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Open Access Publications from the University of California

An Evaluation of the Use of Mating Marks as an Indicator of Mating Success in Male Dungeness Crabs

  • Author(s): Ainsworth, Justin C.;
  • et al.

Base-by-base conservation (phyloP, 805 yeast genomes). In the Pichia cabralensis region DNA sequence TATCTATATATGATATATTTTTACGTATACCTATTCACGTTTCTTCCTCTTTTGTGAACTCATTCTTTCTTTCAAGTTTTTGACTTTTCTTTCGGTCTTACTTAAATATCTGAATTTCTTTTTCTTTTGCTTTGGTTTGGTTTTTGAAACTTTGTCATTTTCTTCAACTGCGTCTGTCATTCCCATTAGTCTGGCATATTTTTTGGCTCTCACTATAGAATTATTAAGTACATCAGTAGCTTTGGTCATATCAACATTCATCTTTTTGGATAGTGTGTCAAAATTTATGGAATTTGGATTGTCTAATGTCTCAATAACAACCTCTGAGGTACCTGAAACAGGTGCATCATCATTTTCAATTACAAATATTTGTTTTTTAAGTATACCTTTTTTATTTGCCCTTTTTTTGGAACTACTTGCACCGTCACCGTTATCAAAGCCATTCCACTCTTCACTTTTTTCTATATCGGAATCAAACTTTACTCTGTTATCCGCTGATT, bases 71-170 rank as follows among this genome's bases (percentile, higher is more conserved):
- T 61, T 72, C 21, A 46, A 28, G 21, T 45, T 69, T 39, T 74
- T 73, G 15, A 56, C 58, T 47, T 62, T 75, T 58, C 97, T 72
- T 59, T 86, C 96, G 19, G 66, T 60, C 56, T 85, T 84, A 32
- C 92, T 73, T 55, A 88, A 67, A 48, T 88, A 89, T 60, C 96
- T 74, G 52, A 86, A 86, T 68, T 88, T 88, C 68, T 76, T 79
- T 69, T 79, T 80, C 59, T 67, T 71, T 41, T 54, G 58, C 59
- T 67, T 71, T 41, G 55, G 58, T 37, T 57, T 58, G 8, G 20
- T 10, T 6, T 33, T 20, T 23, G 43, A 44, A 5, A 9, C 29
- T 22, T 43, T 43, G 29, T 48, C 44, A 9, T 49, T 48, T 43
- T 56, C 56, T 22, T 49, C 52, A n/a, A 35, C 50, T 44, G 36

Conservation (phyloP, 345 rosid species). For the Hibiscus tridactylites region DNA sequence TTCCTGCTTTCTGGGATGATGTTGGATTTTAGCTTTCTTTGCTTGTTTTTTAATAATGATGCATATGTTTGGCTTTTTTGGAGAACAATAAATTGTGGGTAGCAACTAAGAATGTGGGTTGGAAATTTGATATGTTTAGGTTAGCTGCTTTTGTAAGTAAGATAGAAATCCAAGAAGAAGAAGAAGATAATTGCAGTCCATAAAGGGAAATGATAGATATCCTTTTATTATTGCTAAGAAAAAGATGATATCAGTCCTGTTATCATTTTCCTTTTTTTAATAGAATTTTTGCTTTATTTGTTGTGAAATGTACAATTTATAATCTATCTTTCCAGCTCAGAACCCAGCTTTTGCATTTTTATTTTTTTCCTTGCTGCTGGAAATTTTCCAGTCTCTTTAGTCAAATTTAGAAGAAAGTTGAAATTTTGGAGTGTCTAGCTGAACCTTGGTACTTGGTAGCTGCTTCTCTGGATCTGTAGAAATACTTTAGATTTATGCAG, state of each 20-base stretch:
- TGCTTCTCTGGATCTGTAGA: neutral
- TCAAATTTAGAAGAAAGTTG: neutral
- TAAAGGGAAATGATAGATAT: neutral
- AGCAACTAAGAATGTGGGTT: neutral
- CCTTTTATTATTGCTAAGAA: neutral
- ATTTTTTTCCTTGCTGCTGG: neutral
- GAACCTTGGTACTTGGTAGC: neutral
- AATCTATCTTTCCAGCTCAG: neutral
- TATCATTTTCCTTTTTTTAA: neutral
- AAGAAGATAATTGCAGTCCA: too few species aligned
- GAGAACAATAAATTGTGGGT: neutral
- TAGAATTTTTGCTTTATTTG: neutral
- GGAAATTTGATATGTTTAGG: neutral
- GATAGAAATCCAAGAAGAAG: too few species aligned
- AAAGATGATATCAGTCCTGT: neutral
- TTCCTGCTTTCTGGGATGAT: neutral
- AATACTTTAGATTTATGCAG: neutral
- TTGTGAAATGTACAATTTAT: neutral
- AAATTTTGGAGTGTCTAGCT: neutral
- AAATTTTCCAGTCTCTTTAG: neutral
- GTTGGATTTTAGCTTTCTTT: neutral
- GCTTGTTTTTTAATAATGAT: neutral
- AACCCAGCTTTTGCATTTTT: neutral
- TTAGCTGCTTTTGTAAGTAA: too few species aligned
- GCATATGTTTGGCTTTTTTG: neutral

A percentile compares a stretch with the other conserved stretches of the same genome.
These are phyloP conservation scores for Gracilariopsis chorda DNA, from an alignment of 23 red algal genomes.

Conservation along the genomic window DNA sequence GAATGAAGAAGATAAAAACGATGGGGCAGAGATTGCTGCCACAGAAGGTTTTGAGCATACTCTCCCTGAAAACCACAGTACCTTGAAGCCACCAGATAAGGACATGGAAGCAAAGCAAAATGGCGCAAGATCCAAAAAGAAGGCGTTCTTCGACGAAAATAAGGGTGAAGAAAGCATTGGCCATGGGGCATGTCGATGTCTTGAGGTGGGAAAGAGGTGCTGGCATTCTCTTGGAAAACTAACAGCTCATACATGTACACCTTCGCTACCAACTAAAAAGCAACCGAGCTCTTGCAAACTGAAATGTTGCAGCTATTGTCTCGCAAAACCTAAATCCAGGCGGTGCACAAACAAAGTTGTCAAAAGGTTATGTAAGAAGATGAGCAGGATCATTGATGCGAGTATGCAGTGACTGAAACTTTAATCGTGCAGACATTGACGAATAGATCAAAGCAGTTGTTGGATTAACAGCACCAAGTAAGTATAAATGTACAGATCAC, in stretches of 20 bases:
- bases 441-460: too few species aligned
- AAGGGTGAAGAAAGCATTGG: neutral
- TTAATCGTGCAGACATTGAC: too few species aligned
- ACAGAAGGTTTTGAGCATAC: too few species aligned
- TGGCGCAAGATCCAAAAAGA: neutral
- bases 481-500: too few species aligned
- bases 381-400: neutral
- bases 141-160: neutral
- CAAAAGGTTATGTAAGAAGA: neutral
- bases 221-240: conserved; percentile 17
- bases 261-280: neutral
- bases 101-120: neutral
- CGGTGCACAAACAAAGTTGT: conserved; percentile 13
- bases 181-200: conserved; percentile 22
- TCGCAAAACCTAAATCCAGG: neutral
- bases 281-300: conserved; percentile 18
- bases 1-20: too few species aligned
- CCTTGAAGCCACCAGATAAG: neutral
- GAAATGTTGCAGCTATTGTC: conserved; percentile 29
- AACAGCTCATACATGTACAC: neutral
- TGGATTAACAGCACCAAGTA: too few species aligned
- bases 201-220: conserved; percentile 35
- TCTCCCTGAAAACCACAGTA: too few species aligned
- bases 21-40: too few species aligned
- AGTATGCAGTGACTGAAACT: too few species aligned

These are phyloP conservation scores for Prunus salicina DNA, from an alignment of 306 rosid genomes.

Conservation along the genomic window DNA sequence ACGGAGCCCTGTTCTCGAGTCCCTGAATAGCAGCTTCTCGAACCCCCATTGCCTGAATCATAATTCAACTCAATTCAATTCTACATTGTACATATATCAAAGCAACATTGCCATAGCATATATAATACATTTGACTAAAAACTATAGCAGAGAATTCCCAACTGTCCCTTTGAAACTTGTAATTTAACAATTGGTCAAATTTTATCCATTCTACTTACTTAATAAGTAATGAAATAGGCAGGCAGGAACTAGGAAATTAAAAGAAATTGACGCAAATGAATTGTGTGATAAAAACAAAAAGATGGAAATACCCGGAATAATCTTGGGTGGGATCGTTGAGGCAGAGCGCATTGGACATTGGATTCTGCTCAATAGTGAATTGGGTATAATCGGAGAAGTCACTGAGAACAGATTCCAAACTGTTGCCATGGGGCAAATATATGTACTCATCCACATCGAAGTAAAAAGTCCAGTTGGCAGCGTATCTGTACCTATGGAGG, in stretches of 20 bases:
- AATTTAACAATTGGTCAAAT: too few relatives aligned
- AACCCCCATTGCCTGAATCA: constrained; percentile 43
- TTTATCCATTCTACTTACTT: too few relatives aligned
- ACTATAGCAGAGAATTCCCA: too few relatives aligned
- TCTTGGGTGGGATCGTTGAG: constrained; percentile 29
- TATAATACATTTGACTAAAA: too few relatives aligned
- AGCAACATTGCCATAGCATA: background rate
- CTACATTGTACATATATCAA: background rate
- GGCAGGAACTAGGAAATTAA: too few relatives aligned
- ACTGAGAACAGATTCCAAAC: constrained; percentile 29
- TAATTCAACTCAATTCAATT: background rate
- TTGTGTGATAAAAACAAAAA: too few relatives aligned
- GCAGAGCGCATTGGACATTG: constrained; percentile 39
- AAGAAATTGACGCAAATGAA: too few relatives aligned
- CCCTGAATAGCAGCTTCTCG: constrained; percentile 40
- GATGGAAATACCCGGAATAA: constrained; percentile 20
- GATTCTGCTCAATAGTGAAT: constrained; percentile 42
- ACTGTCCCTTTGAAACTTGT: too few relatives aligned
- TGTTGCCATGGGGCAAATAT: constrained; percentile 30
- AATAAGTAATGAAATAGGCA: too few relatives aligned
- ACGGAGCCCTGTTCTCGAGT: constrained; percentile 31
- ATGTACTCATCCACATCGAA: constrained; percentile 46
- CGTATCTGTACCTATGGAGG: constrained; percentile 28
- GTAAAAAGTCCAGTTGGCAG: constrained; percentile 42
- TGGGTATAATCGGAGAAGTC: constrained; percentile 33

Dungeness crab (Cancer magister) fisheries of the eastern Pacific, from Alaska to central California, have a minimum size limit, measured as carapace width (CW), to ensure that all harvested males have had the opportunity to participate in at least one mating season as sublegal-sized crabs. Dependable indicators of female mating activity have been revealed, but mating activity of males has only been indirectly inferred through examination of  so-called "mating marks", presumably created  during the premating embrace between a male and female. Previous researchers found that mating marks were present on a higher percentage of sublegal-sized males than on legal-sized males, leading to implications that in a fished population large females may go unmated, and cause a reduction in overall egg production. I present results from laboratory experiments designed to discover the process of mating mark formation, along with at-sea observations documenting the occurrence of mating marks in a natural population in northern California. The experiments involved laboratory matings of male and female crabs to determine the factors that influence the formation of mating marks. Hypothetical factors that may affect mating mark formation include relative male and female sizes, mating frequency, competition, and substrate type. A total of 107 male crabs, some mated multiple times and in different conditions, were allowed to form a total of 155 premating embraces in the laboratory. No mating marks were produced in any of the controlled laboratory matings, however. Mate takeovers, when a competing male displaces the female mate of another male in a premating embrace, were observed, resulting in males forming premating embraces with each other. In addition, inter-male competitive behaviors were observed that may produce marks on the males' claws. At-sea observations revealed that as the mating season progressed, the frequency of mating mark occurrence on all male crabs increased. Throughout the 2004 mating season, sublegal crabs in northern California had a slightly higher frequency of mating marks than legal crabs on half of the collections while half of the collections yielded a slightly higher mating mark frequency on legal crabs. Reliable use of mating marks to indicate mating success would require that (1) every premating embrace, involving the smallest to largest male capable of mating, produces mating marks; (2) every premating embrace results in successful copulation and insemination; and (3) the timing and location of field samples are  appropriate for  estimating population-level mating activity. Data from laboratory matings and at-sea observations show that these assumptions cannot be reasonably accepted, and therefore it is misleading to use mating marks as an index of mating activity in male Dungeness crabs.

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